Yours is a world where the new doctor is the assisted suicide specialist (ASS).

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  • Brian

    Bryan, first of all, you need to do some serious research. We as a species have already identified the primary causes of aging, and for the majority of them we are close to solutions. As for the overpopulation problem… Well, that’s perfectly valid, and we’ll most likely kill ourselves as a result unless someone is looking into space colonization or a habitable planet in our solar system. OH! Wait. NASA is looking into colonization methods, and we found a moon that can (probably) sustain carbon based life. Oops. My mistake.

  • kiven

    technically Turritopsis dohrnii does not live forever. this jelly fish regress into a polyp colony transformed asexual reproduction a near copies of it self but its not the same as the adult. the adult is gone. its die but the cell has change into a child.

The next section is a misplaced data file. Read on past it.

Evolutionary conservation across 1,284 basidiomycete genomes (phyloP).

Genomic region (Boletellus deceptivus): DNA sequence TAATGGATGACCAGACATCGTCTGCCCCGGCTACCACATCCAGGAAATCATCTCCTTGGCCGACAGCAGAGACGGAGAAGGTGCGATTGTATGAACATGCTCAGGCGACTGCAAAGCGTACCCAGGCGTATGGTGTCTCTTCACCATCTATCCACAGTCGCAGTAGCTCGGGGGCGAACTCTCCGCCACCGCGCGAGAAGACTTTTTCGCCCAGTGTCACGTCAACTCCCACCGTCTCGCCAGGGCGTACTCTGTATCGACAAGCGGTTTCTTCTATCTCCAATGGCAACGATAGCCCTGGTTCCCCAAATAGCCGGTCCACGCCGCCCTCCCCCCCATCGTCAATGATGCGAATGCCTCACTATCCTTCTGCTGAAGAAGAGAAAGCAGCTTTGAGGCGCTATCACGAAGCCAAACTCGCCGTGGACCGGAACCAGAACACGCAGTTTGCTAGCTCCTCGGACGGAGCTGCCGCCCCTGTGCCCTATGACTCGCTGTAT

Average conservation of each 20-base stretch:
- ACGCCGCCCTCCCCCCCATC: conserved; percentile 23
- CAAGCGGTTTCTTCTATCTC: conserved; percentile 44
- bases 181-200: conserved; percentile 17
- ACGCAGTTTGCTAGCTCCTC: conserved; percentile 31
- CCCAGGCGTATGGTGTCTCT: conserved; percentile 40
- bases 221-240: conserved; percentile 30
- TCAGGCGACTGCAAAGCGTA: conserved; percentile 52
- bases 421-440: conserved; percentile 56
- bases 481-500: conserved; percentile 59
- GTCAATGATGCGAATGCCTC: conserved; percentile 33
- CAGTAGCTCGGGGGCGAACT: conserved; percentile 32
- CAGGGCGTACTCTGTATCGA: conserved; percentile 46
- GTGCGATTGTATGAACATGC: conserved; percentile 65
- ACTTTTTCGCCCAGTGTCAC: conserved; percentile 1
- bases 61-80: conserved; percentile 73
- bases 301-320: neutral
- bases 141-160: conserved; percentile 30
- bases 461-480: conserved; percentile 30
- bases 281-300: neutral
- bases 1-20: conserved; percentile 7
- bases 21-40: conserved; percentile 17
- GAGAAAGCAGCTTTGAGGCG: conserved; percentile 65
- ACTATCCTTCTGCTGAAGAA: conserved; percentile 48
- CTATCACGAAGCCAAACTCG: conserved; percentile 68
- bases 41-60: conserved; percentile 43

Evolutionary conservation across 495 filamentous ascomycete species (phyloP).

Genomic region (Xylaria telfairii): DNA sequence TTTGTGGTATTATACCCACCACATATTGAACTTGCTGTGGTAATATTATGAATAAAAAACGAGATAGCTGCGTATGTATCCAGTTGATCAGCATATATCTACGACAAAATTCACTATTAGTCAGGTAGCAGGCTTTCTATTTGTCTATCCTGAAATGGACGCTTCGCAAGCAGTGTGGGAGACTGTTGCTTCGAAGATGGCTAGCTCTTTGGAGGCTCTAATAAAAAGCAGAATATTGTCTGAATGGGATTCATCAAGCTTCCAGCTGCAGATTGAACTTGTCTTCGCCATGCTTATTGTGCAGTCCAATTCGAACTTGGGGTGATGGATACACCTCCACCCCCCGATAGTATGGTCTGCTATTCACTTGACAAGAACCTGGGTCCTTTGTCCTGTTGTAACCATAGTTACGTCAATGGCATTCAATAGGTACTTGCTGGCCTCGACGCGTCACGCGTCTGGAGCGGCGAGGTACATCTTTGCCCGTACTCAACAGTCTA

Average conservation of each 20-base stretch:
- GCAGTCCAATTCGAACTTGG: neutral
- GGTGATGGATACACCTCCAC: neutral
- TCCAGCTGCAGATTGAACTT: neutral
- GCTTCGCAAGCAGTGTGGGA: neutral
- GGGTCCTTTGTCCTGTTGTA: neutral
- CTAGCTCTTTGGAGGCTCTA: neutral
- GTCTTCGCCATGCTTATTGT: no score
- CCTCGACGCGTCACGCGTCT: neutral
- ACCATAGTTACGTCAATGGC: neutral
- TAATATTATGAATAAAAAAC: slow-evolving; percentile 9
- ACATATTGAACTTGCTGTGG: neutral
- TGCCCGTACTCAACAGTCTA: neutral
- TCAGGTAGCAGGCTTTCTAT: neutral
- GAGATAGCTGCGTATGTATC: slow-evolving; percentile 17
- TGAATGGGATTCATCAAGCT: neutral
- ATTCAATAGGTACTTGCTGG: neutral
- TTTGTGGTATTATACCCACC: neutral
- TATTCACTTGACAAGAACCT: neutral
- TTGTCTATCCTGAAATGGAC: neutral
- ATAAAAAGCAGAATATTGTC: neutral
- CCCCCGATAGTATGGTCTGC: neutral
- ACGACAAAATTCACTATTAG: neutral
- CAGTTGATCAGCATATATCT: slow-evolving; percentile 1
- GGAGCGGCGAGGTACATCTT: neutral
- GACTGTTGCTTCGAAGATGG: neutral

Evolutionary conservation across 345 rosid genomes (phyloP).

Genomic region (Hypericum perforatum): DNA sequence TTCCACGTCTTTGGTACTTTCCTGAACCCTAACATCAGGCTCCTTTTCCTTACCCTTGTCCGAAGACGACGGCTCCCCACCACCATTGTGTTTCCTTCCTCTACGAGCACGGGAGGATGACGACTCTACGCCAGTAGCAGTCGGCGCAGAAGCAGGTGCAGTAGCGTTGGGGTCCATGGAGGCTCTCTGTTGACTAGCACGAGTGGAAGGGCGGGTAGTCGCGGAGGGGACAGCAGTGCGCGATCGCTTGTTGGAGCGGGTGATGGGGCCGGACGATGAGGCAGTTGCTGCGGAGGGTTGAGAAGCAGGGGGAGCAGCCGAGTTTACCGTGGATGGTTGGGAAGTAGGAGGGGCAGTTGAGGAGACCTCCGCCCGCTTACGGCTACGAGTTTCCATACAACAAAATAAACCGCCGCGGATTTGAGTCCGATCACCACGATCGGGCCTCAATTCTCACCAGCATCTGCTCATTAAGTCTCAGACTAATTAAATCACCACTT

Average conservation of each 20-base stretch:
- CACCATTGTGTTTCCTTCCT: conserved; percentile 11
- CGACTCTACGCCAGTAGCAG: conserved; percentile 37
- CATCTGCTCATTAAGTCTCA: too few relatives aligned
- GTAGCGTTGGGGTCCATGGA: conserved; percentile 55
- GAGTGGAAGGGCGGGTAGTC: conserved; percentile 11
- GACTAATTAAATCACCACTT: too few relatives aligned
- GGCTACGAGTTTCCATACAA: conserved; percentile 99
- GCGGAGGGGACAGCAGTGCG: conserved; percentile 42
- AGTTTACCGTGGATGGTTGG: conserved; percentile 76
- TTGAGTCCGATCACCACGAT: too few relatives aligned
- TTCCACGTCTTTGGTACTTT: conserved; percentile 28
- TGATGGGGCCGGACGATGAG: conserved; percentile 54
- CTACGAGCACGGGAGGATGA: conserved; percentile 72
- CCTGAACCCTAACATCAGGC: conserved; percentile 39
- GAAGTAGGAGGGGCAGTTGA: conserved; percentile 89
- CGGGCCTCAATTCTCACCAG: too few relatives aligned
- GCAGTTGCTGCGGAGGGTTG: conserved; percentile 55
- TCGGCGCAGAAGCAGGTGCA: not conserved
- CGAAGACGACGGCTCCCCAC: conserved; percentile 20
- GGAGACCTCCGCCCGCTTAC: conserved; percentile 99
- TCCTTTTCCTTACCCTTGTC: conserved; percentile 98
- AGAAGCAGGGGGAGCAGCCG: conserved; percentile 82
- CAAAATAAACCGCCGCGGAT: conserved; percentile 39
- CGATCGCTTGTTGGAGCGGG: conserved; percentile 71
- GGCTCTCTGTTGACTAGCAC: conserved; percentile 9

the rest of the adult jelly fish was broken down in to another form. the original adult jelly fish is gone. its no longer the same adult jelly fish. its form became a offspring not the adult.

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  • Rz

    This is FAR from the only/first species to be theoretically immortal.
    Lobsters, for instance, do not age due to their high levels of telomerase, which repairs the end segments of their DNA after each cell replication. See also the hydra, and a few other species.

  • spazdaq